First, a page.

> > calculate
> > > layout on a separate DOM as if javascript were disabled, in order to
> > decide
> > > which srcalt, postponed and CSS background images should be downloaded
> > and
> > > with what priority.
> > >
> > >
> > >  1.) Start downloading all CSS, JS, and <img> without srcalt and postpone
> > > attributes (*1). Always reserve one socket for downloading each of the
> > > three file types (*2). Prioritize on CSS and JS.
> > >
> > > 2.) As soon as all CSS and the document source are downloaded, do one of
> > > the following:
> > >
> > > a.) If all JS has finished running, do layout and continue with step 3.
> > >
> > > b.) If JS is still running, build an independent DOM as if javascript
> > were
> > > disabled, do layout on that and continue with step 3.
> > >
> > > 3.) Clear the download queue for images. With the given DOM and layout,
> > > start downloading the required images from CSS backgrounds, <img>
> > > src/srcalt and visible postponed images. Prioritize on images that will
> > be
> > > immediately visible to the user.
> > >
> > > 4.) As soon as JS finishes, and step 2b was used, re-invoke step 3 for
> > the
> > > real DOM (possibly altered by JS). Evaluate whether (too many)
> > unnecessary
> > > images (srcalt/postpone/css backgrounds) were downloaded. If so, mark
> > this
> > > for each category (srcalt/postpone/css) in a cache. Next time the same
> > url
> > > is visited, delay downloading this category until JS finishes (*3).
> > >
> > >
> > >  *1.) Images without postpone attribute are required for the load event.
> > >
> > > *2.) A server might have specific performance problems serving one type
> > of
> > > file. By reserving sockets downloading can continue on the other file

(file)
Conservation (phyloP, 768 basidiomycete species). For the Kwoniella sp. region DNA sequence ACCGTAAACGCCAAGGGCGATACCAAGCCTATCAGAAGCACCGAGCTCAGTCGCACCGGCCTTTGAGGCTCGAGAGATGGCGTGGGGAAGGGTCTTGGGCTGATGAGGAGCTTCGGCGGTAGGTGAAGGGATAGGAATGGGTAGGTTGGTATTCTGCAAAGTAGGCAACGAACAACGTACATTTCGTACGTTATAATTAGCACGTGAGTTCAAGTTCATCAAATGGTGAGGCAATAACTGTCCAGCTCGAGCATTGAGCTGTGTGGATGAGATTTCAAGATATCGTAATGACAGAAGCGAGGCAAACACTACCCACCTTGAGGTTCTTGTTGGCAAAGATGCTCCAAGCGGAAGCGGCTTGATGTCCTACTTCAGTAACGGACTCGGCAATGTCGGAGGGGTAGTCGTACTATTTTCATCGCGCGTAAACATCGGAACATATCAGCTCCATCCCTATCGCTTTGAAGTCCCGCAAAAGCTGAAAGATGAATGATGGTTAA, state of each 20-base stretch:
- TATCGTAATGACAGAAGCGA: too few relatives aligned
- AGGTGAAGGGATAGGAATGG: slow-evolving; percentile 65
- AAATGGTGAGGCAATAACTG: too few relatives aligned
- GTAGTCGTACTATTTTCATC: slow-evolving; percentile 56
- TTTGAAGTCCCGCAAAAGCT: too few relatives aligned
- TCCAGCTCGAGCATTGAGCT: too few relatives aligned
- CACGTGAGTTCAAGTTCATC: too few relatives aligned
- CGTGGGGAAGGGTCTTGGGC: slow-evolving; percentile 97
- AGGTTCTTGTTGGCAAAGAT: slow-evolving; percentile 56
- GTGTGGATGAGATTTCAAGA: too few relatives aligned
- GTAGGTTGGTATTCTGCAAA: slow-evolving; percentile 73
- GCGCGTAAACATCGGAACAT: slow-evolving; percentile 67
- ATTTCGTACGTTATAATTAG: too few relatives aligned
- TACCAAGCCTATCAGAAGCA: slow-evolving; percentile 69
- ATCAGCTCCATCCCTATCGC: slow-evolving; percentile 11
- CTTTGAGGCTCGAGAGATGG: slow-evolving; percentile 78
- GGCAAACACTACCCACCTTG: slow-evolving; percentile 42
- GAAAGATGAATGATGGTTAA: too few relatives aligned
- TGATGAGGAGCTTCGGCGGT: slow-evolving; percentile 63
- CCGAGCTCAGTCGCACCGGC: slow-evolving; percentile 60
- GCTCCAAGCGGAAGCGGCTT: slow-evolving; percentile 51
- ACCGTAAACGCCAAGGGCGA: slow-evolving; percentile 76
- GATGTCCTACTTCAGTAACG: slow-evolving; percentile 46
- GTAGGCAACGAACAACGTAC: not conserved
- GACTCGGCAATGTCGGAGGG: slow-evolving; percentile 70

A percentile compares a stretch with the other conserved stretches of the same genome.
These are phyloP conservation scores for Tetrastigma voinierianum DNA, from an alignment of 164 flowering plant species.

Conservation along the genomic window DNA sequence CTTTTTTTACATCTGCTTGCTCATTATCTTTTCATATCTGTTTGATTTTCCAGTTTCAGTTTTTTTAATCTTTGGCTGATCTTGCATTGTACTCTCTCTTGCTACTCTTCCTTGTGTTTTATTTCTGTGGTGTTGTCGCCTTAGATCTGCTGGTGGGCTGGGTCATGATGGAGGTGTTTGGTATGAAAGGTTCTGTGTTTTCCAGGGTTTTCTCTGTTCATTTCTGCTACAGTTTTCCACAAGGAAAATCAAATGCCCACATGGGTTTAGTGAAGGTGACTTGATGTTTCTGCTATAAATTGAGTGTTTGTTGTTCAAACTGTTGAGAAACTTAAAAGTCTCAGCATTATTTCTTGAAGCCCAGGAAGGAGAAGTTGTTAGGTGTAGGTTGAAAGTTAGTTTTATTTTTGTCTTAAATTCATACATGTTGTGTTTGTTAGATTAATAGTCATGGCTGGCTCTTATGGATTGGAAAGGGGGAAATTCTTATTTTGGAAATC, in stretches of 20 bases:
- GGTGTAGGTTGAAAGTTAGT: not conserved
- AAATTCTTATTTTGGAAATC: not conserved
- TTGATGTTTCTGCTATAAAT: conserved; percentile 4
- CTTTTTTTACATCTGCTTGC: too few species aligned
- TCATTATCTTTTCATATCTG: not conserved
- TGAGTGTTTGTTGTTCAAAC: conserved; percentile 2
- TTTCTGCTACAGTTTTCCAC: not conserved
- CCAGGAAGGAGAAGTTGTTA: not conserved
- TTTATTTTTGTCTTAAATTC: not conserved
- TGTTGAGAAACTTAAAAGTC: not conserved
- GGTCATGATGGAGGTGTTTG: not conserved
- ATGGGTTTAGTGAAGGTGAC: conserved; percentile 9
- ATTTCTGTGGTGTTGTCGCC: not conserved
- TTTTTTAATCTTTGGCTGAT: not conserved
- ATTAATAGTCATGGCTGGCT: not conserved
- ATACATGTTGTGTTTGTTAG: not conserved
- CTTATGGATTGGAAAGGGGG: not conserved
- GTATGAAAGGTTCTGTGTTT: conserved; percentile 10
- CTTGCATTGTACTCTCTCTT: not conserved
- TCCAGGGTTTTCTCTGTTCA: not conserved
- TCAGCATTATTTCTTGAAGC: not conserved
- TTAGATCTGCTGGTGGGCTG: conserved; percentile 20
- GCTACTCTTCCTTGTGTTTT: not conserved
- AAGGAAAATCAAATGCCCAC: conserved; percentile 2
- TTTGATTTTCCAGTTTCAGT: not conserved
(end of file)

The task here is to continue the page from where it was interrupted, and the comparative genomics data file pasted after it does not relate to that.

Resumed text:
> > > type(s).
> > >
> > > *3.) JS altering the DOM to such an extend that the wrong images got
> > > downloaded is probably quite rare, but this step will counter the
> > bandwidth
> > > penalty after the first visit. Developer modes of browsers should issue a
> > > warning when this occurs.
> > >
> > >
> > >  Compared to the current preload scanners, this implementation will:
> > >
> > >
> > >  * support srcalt responsive images,
> > >
> > > * support postpone attributes on images,
> > >
> > > * allow for earlier download of postponed images and CSS backgrounds,
> > >
> > > * can prioritize on all images that are immediately visible to the user.
> > >
> > >
> > >  In this scenario srcalt images can never start downloading until
> > document
> > > source and all CSS has been obtained. This might result in a slight
> > > performance loss when responsive images are used. However, since most
> > HTML
> > > and CSS downloads fast (once the server starts sending) and CSS is mostly
> > > cached anyway, in practice this will effect only a very few page visits.
> > >
> > > Depending on available bandwidth and user preference, UAs could also
> > > compensate for this delay by preloading a srcalt candidate by making an
> > > educated guess.
> > >
> > >
> > > Thank you for reading,
> > >
> > > Josh
> >
> >
 		 	   		  
Received on Thursday, 12 December 2013 01:29:13 UTC